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  1. #1
    Join Date
    Jan 2008
    Posts
    186

    Unanswered: Server versus Databases?

    Hey guys,

    I'm trying to get some stuff working with users/permissions but I came across an odditiy (for me anyway).

    In the object explorer, there's 5 sub-folders underneath the server: Database, Security, Server Objects, Replication, and Management.

    Now, if I expand "Databases" I get a list of databases on the server. Now I pick a database I created (called db_test) and expand it, and now I get another list of sub-folders under db_test: Database Diagrams, tables, views, etc. There is also a "Security" sub-folder:

    My Question: What's the difference between a user added to the server, versus a user added to a particular database?

    Thanks

  2. #2
    Join Date
    Feb 2004
    Location
    In front of the computer
    Posts
    15,579
    Provided Answers: 54
    Logins are added to servers. Users are added to databases. They are closely related, but still quite distinct.

    You can have users that don't have matching logins, and logins that don't have matching users. A user can exist without a login when a database is restored from another server, or when the user happens to be an application role. A login might not have access to a given database, so there would be no matching user for that login.

    -PatP

  3. #3
    Join Date
    Apr 2008
    Location
    Iasi, Romania
    Posts
    561
    Provided Answers: 2
    here is a simple explanation:
    You use a login to connect to the server: you don't have a login, you cannot connect to the server.
    For each database that login you want to be able to connect to, you must create an user: you don't have a user in the database, you cannot connect to the database.

    Of course, there are server roles/database roles/object permissions, but this is a more advanced topic.

  4. #4
    Join Date
    Jun 2003
    Location
    Ohio
    Posts
    12,592
    Provided Answers: 1
    Its like a building with more than one office.
    You need a key to get into the building, but that does not allow you to go into any of the offices. You need additional keys to get into the offices.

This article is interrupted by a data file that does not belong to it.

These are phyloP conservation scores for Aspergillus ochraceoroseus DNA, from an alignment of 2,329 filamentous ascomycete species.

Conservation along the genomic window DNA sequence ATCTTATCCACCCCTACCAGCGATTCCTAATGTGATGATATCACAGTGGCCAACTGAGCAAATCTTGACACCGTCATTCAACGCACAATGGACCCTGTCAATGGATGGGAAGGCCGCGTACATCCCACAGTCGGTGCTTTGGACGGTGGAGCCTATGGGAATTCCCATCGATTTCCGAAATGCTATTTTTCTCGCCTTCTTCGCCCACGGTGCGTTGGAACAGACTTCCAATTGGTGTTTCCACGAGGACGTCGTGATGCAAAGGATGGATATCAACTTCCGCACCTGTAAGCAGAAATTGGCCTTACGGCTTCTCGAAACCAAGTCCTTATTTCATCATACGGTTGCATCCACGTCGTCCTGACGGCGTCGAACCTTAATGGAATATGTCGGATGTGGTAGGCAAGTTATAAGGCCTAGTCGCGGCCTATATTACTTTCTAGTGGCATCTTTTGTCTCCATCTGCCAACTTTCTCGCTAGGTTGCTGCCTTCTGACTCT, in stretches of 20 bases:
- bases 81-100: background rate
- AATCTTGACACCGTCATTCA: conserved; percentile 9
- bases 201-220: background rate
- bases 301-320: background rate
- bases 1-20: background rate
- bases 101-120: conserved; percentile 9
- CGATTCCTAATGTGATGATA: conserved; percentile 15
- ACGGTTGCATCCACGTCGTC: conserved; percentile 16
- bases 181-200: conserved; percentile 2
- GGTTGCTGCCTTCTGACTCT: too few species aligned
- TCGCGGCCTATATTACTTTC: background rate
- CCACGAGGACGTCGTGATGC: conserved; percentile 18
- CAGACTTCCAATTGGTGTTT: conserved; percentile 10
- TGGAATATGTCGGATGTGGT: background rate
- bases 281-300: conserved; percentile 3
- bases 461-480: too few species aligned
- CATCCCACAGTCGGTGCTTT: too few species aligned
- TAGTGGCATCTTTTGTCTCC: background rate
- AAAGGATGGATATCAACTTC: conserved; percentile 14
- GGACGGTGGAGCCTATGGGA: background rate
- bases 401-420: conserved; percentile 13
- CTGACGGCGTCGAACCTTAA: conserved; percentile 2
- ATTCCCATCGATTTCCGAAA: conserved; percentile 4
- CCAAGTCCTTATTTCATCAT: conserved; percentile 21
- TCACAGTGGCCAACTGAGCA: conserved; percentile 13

If it's not practically useful, then it's practically useless.

    blindman
    www.chess.com: "sqlblindman"
    www.LobsterShot.blogspot.com

  5. #5
    Join Date
    Jan 2008
    Posts
    186
    Ahhh thanks for the explanation guys. That clears things up for me

  6. #6
    Join Date
    Jun 2003
    Location
    Ohio
    Posts
    12,592
    Provided Answers: 1
    Or, to use another analogy from High School....

    Server access is like getting to 1st Base on a date.
    Database access is getting to 2nd base.

    We'll leave Read and Write access until you are a little more experienced...
    If it's not practically useful, then it's practically useless.

    blindman
    www.chess.com: "sqlblindman"
    www.LobsterShot.blogspot.com

  7. #7
    Join Date
    May 2004
    Location
    Seattle
    Posts
    1,313
    i knew this one chick, she gave me xp_cmdshell access on the first date...

  8. #8
    Join Date
    Dec 2002
    Posts
    1,245
    Quote Originally Posted by jezemine
    i knew this one chick, she gave me xp_cmdshell access on the first date...
    ROTF!!!!

    That there is sig line material for somebody....



    hmscott
    Have you hugged your backup today?

  9. #9
    Join Date
    Feb 2004
    Location
    In front of the computer
    Posts
    15,579
    Provided Answers: 54
    Quote Originally Posted by jezemine
    i knew this one chick, she gave me xp_cmdshell access on the first date...
    Now there is a virus, just waiting to be shared!

    -PatP

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